Seagate closes Chinese factory, cuts 2,000 jobs

In a sudden move, US hard disk manufacturer Seagate has shut down its plant in Suzhou, China and laid off over 2,000 employees as profits slump and global demand for hard disk drivers shrinks.

As part of its global business restructuring plan, the world's largest hard disk producer Seagate recently announced plans to close its factory in Suzhou, China, to optimize operational efficiency due to subdued market demand.

The company will also trim more than 2,000 jobs as part of the shutdown from its 6,500 employees globally, according to a Sina news report on Monday.

The latest move is in line with Seagate's measures to continue to reduce global manufacturing scale, the company told Chinese media, adding that the cost-cutting plan has been initiated globally since July 2016.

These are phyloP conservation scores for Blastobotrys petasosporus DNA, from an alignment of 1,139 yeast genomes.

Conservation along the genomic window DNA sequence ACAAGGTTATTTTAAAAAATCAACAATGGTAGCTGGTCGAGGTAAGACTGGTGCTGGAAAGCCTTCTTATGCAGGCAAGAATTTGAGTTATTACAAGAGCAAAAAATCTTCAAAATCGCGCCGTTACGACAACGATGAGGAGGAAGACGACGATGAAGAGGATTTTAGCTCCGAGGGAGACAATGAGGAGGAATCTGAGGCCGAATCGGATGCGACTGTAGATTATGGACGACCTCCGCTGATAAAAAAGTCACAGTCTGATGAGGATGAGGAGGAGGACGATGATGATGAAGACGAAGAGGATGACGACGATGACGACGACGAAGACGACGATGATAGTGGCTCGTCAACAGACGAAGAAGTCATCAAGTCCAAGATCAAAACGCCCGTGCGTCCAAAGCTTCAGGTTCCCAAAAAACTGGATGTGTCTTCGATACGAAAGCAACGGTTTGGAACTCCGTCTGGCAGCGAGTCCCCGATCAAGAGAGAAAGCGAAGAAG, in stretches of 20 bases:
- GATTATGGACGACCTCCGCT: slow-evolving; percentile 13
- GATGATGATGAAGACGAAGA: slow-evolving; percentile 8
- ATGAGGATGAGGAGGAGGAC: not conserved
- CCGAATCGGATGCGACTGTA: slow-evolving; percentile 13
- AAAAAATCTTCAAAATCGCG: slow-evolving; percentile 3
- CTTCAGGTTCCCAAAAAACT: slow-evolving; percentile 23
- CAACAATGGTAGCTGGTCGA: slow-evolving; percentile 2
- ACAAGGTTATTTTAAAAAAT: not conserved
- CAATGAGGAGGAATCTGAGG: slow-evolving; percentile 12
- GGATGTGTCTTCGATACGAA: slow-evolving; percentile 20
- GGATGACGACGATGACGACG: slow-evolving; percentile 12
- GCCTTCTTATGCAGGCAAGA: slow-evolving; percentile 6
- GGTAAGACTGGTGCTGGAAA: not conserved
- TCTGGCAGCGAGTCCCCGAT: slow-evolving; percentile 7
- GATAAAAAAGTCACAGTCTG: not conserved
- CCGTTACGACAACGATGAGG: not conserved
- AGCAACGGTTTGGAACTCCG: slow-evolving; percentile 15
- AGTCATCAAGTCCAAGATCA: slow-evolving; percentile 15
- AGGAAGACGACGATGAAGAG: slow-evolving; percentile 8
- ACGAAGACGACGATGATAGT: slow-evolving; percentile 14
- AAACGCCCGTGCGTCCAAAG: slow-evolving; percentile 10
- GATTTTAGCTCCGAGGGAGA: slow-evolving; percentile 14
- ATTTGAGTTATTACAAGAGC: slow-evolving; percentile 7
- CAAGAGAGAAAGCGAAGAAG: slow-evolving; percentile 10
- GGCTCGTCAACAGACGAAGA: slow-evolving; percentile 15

The dissolving plan will leave Seagate only two vertically integrated hard disk driver (HDD) production plants in the world, one in Wuxi, China, and the other in Thailand.

Seagate's retreat from China is also a result of rising labor costs in the country, and the company has announced plans to expand its manufacturing plants in Thailand, where salaries of local skilled workers are lower than in China.

Seagate's HDD business continues to deteriorate as global PC shipments have come under severe downward pressure. Total import and export values of Seagate's Suzhou plant stood at $1.2 billion in 2016, down 37.5 percent from $1.92 billion a year earlier, showed another Chinese report.

In 2015, a Reuters report said the US company planned to invest about $470 million in Thailand over the following five years to expand production capacity at its largest facility in the country.

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